Put Pew survey results to work

Survey focuses on U.S. Catholics

Leading up to the September visit of Pope Francis to the United States, Pew Research Center conducted a telephone survey to gauge U.S. Catholics’ attitudes on family life, sexuality and Catholic identity. Between May 5 and June 7, 2015, Pew researchers interviewed 5,122 adults, including 1,016 self-identified Catholics, by telephone. Results of that survey were released in a report issued on Sept. 2.

During a meeting with Catholic newspaper editors Oct. 22, Greg Smith, associate director of research at Pew Research Center, spoke about some of the survey’s findings.

“We thought 2015 would be a perfect opportunity to do an in-depth survey of Catholics in the U.S.,” said Smith. “The survey shows Catholics in the U.S. are remarkably open to a variety of nontraditional family arrangements.”

While the survey indicated some disagreements with church teachings on family life and sexuality, it also showed that “church influence runs broad and deep (and) that Catholics are deeply loyal to the church,” said Smith.

The study also showed America’s strong connection to Catholicism, with 45 percent of Americans either Catholic or connected to Catholicism.

Most U.S. Catholics (nine out of 10) agree that a household headed by a married mother and father is ideal. It also showed that nearly half of U.S. Catholics (48 percent) believe unmarried parents are acceptable to run a household and 43 percent say a gay or lesbian couple is acceptable.

The survey found that one-fourth of U.S. Catholics have gone through a divorce and that six in 10 Catholics believe the church should allow divorced/remarried members to take Communion.

The entire survey is posted on the Pew Research website.

While some of the responses may raise eyebrows, the survey’s look at Catholic identity could hold potential for outreach to those who have some connection to the church.

“Catholic influence in the U.S. runs very deep,” said Smith. “Seven out of 10 Catholics say they could not imagine leaving the church, no matter what.”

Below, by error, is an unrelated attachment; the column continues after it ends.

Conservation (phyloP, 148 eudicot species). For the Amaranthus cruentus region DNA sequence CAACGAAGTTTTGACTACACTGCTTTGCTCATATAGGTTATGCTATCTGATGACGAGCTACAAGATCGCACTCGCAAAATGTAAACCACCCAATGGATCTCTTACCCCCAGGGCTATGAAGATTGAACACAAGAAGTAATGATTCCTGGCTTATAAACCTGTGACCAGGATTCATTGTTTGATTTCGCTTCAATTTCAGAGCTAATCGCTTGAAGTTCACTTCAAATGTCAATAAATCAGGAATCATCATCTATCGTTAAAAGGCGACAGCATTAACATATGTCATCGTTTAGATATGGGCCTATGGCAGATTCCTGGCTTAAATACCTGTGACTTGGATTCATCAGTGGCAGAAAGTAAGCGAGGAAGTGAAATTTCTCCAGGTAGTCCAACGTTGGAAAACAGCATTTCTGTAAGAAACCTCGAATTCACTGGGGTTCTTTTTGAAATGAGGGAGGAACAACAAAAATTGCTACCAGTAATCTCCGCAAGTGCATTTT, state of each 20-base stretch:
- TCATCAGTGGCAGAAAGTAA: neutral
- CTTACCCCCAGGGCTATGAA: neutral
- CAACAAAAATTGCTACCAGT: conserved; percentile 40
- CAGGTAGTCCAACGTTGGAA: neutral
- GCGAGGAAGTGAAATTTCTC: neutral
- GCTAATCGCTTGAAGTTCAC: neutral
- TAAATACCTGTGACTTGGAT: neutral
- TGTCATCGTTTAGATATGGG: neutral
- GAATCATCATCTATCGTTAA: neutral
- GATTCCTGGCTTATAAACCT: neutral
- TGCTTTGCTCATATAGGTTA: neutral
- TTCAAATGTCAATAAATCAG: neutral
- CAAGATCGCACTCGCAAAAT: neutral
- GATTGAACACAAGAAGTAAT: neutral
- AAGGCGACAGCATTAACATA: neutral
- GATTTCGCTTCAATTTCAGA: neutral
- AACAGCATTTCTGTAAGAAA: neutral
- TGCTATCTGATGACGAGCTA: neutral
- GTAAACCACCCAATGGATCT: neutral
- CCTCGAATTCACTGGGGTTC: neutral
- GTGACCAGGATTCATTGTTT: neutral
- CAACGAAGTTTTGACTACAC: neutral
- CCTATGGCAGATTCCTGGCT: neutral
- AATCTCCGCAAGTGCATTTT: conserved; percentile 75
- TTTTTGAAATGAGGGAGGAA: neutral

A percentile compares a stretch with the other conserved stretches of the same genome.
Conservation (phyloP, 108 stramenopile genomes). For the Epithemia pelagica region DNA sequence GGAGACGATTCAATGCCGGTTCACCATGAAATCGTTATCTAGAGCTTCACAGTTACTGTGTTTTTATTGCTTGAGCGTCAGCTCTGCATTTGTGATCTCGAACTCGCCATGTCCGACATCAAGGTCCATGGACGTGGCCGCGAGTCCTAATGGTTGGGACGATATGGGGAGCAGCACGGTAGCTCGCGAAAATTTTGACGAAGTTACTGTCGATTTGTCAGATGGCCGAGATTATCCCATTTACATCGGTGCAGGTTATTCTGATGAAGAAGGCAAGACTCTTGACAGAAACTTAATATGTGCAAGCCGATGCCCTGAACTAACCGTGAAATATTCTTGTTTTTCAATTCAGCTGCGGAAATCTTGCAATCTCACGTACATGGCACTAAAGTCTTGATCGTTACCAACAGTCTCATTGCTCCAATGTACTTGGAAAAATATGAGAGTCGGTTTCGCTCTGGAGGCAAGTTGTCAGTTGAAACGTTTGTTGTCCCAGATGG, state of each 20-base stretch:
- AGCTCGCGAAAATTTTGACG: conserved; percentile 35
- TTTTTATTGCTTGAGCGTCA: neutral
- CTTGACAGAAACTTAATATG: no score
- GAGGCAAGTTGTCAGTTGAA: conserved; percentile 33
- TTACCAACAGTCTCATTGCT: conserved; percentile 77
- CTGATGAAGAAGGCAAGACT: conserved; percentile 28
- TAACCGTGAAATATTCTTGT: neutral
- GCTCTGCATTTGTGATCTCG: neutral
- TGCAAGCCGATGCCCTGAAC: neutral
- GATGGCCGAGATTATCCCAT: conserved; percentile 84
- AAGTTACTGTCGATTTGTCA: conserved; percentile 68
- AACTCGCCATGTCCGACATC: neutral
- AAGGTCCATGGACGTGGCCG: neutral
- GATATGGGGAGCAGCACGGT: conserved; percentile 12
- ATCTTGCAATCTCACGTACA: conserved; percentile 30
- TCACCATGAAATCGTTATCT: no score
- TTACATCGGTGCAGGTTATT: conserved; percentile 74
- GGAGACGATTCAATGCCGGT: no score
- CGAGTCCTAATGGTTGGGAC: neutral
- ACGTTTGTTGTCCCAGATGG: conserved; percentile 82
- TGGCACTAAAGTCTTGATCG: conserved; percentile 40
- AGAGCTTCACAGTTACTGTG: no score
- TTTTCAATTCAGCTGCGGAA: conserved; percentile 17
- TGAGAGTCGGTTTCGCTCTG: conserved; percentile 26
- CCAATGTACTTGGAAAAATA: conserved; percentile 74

It showed that nearly half of U.S. adults “have a close connection to Catholicism.” This includes 20 percent of Americans who identified themselves as Catholic; 9 percent who identified themselves as ex-Catholics (raised Catholic but don’t consider themselves Catholic in any way); 9 percent who are considered cultural Catholics (raised Catholic but now belonging to another faith or are religiously unaffiliated); and 8 percent who have “other connections,” such as family or institutional.

Cultural Catholics give Pope Francis a favorable rating and this could help bring them back into the church. “If there is potential for a Francis Effect, it’s probably among those who are cultural Catholics,” said Smith.

“We asked everyone who was raised Catholic, ‘Could you see yourself ever returning to Catholic Church?’” he said. Eight percent of ex-Catholics said yes and 43 percent of cultural Catholics said yes.

On a down note, the latest survey indicated that young adults do not identify strongly with religion. “Young people are far more likely to say ‘forget religion,’” said Smith. In fact, four in 10 Catholic adults under age 30 say they could see themselves leaving the church.

The Pew survey gives church ministers a lot of data to digest. Rather than pan or dismiss the findings, they should look for ways to use the survey to their advantage, especially in welcoming people back to active church membership.